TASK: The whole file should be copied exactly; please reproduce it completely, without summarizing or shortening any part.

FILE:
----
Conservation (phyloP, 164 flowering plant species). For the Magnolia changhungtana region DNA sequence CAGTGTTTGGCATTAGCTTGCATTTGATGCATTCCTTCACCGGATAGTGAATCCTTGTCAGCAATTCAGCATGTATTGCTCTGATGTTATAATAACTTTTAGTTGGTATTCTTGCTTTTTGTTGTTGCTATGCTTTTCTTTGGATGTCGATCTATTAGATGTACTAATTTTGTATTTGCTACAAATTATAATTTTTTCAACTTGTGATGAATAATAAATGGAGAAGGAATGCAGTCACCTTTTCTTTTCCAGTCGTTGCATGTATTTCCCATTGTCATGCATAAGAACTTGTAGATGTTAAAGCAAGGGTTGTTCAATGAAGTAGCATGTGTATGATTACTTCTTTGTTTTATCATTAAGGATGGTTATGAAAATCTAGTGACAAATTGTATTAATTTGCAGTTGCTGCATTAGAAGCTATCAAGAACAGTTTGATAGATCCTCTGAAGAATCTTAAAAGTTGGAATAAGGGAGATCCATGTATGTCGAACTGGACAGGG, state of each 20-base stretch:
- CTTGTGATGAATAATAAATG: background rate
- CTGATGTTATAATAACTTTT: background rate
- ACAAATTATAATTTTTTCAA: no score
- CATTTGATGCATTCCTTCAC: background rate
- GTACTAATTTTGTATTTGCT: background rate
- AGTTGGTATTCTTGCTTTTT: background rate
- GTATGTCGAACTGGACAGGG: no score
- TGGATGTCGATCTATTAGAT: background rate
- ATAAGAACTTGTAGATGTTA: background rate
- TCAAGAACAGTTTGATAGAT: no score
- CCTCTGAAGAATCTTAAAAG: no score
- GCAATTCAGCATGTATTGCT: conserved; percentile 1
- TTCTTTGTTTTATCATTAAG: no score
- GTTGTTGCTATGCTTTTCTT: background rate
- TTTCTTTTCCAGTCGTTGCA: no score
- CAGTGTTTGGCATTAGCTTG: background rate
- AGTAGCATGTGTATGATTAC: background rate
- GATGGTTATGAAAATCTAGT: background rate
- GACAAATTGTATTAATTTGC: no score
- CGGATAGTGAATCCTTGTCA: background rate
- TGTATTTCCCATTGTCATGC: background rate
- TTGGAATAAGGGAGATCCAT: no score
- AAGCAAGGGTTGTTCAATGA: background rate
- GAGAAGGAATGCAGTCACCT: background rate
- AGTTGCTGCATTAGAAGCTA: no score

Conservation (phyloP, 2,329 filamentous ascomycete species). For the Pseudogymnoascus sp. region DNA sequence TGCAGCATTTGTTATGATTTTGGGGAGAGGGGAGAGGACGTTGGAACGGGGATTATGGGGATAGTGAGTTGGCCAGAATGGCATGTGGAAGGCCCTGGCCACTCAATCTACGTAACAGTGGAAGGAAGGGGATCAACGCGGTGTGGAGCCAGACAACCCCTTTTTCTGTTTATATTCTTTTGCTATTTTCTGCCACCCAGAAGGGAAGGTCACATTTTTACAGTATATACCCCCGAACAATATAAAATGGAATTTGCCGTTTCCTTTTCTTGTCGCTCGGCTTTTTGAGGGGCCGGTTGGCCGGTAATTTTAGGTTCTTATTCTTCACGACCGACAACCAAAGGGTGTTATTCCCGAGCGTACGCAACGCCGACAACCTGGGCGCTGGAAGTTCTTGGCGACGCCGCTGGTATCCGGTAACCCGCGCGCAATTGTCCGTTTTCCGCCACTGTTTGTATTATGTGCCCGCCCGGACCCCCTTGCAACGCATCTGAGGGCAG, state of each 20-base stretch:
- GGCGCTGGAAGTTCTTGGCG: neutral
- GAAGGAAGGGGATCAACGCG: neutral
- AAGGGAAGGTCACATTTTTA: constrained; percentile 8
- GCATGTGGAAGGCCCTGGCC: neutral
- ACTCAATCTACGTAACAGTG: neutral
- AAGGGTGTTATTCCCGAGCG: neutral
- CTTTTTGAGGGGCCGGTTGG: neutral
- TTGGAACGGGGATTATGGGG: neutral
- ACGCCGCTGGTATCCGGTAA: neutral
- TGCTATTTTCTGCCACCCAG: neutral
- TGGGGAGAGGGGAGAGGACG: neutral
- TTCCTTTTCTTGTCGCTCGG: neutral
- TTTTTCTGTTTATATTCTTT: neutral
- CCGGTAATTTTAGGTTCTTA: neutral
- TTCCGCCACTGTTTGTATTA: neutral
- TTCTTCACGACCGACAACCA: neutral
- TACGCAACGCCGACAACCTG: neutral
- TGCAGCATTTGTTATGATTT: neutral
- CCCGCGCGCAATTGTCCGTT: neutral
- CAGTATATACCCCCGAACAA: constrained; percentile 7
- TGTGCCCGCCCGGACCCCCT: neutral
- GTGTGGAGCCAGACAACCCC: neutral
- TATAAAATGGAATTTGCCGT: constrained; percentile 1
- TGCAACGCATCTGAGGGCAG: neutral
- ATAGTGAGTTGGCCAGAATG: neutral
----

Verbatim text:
Conservation (phyloP, 164 flowering plant species). For the Magnolia changhungtana region DNA sequence CAGTGTTTGGCATTAGCTTGCATTTGATGCATTCCTTCACCGGATAGTGAATCCTTGTCAGCAATTCAGCATGTATTGCTCTGATGTTATAATAACTTTTAGTTGGTATTCTTGCTTTTTGTTGTTGCTATGCTTTTCTTTGGATGTCGATCTATTAGATGTACTAATTTTGTATTTGCTACAAATTATAATTTTTTCAACTTGTGATGAATAATAAATGGAGAAGGAATGCAGTCACCTTTTCTTTTCCAGTCGTTGCATGTATTTCCCATTGTCATGCATAAGAACTTGTAGATGTTAAAGCAAGGGTTGTTCAATGAAGTAGCATGTGTATGATTACTTCTTTGTTTTATCATTAAGGATGGTTATGAAAATCTAGTGACAAATTGTATTAATTTGCAGTTGCTGCATTAGAAGCTATCAAGAACAGTTTGATAGATCCTCTGAAGAATCTTAAAAGTTGGAATAAGGGAGATCCATGTATGTCGAACTGGACAGGG, state of each 20-base stretch:
- CTTGTGATGAATAATAAATG: background rate
- CTGATGTTATAATAACTTTT: background rate
- ACAAATTATAATTTTTTCAA: no score
- CATTTGATGCATTCCTTCAC: background rate
- GTACTAATTTTGTATTTGCT: background rate
- AGTTGGTATTCTTGCTTTTT: background rate
- GTATGTCGAACTGGACAGGG: no score
- TGGATGTCGATCTATTAGAT: background rate
- ATAAGAACTTGTAGATGTTA: background rate
- TCAAGAACAGTTTGATAGAT: no score
- CCTCTGAAGAATCTTAAAAG: no score
- GCAATTCAGCATGTATTGCT: conserved; percentile 1
- TTCTTTGTTTTATCATTAAG: no score
- GTTGTTGCTATGCTTTTCTT: background rate
- TTTCTTTTCCAGTCGTTGCA: no score
- CAGTGTTTGGCATTAGCTTG: background rate
- AGTAGCATGTGTATGATTAC: background rate
- GATGGTTATGAAAATCTAGT: background rate
- GACAAATTGTATTAATTTGC: no score
- CGGATAGTGAATCCTTGTCA: background rate
- TGTATTTCCCATTGTCATGC: background rate
- TTGGAATAAGGGAGATCCAT: no score
- AAGCAAGGGTTGTTCAATGA: background rate
- GAGAAGGAATGCAGTCACCT: background rate
- AGTTGCTGCATTAGAAGCTA: no score

Conservation (phyloP, 2,329 filamentous ascomycete species). For the Pseudogymnoascus sp. region DNA sequence TGCAGCATTTGTTATGATTTTGGGGAGAGGGGAGAGGACGTTGGAACGGGGATTATGGGGATAGTGAGTTGGCCAGAATGGCATGTGGAAGGCCCTGGCCACTCAATCTACGTAACAGTGGAAGGAAGGGGATCAACGCGGTGTGGAGCCAGACAACCCCTTTTTCTGTTTATATTCTTTTGCTATTTTCTGCCACCCAGAAGGGAAGGTCACATTTTTACAGTATATACCCCCGAACAATATAAAATGGAATTTGCCGTTTCCTTTTCTTGTCGCTCGGCTTTTTGAGGGGCCGGTTGGCCGGTAATTTTAGGTTCTTATTCTTCACGACCGACAACCAAAGGGTGTTATTCCCGAGCGTACGCAACGCCGACAACCTGGGCGCTGGAAGTTCTTGGCGACGCCGCTGGTATCCGGTAACCCGCGCGCAATTGTCCGTTTTCCGCCACTGTTTGTATTATGTGCCCGCCCGGACCCCCTTGCAACGCATCTGAGGGCAG, state of each 20-base stretch:
- GGCGCTGGAAGTTCTTGGCG: neutral
- GAAGGAAGGGGATCAACGCG: neutral
- AAGGGAAGGTCACATTTTTA: constrained; percentile 8
- GCATGTGGAAGGCCCTGGCC: neutral
- ACTCAATCTACGTAACAGTG: neutral
- AAGGGTGTTATTCCCGAGCG: neutral
- CTTTTTGAGGGGCCGGTTGG: neutral
- TTGGAACGGGGATTATGGGG: neutral
- ACGCCGCTGGTATCCGGTAA: neutral
- TGCTATTTTCTGCCACCCAG: neutral
- TGGGGAGAGGGGAGAGGACG: neutral
- TTCCTTTTCTTGTCGCTCGG: neutral
- TTTTTCTGTTTATATTCTTT: neutral
- CCGGTAATTTTAGGTTCTTA: neutral
- TTCCGCCACTGTTTGTATTA: neutral
- TTCTTCACGACCGACAACCA: neutral
- TACGCAACGCCGACAACCTG: neutral
- TGCAGCATTTGTTATGATTT: neutral
- CCCGCGCGCAATTGTCCGTT: neutral
- CAGTATATACCCCCGAACAA: constrained; percentile 7
- TGTGCCCGCCCGGACCCCCT: neutral
- GTGTGGAGCCAGACAACCCC: neutral
- TATAAAATGGAATTTGCCGT: constrained; percentile 1
- TGCAACGCATCTGAGGGCAG: neutral
- ATAGTGAGTTGGCCAGAATG: neutral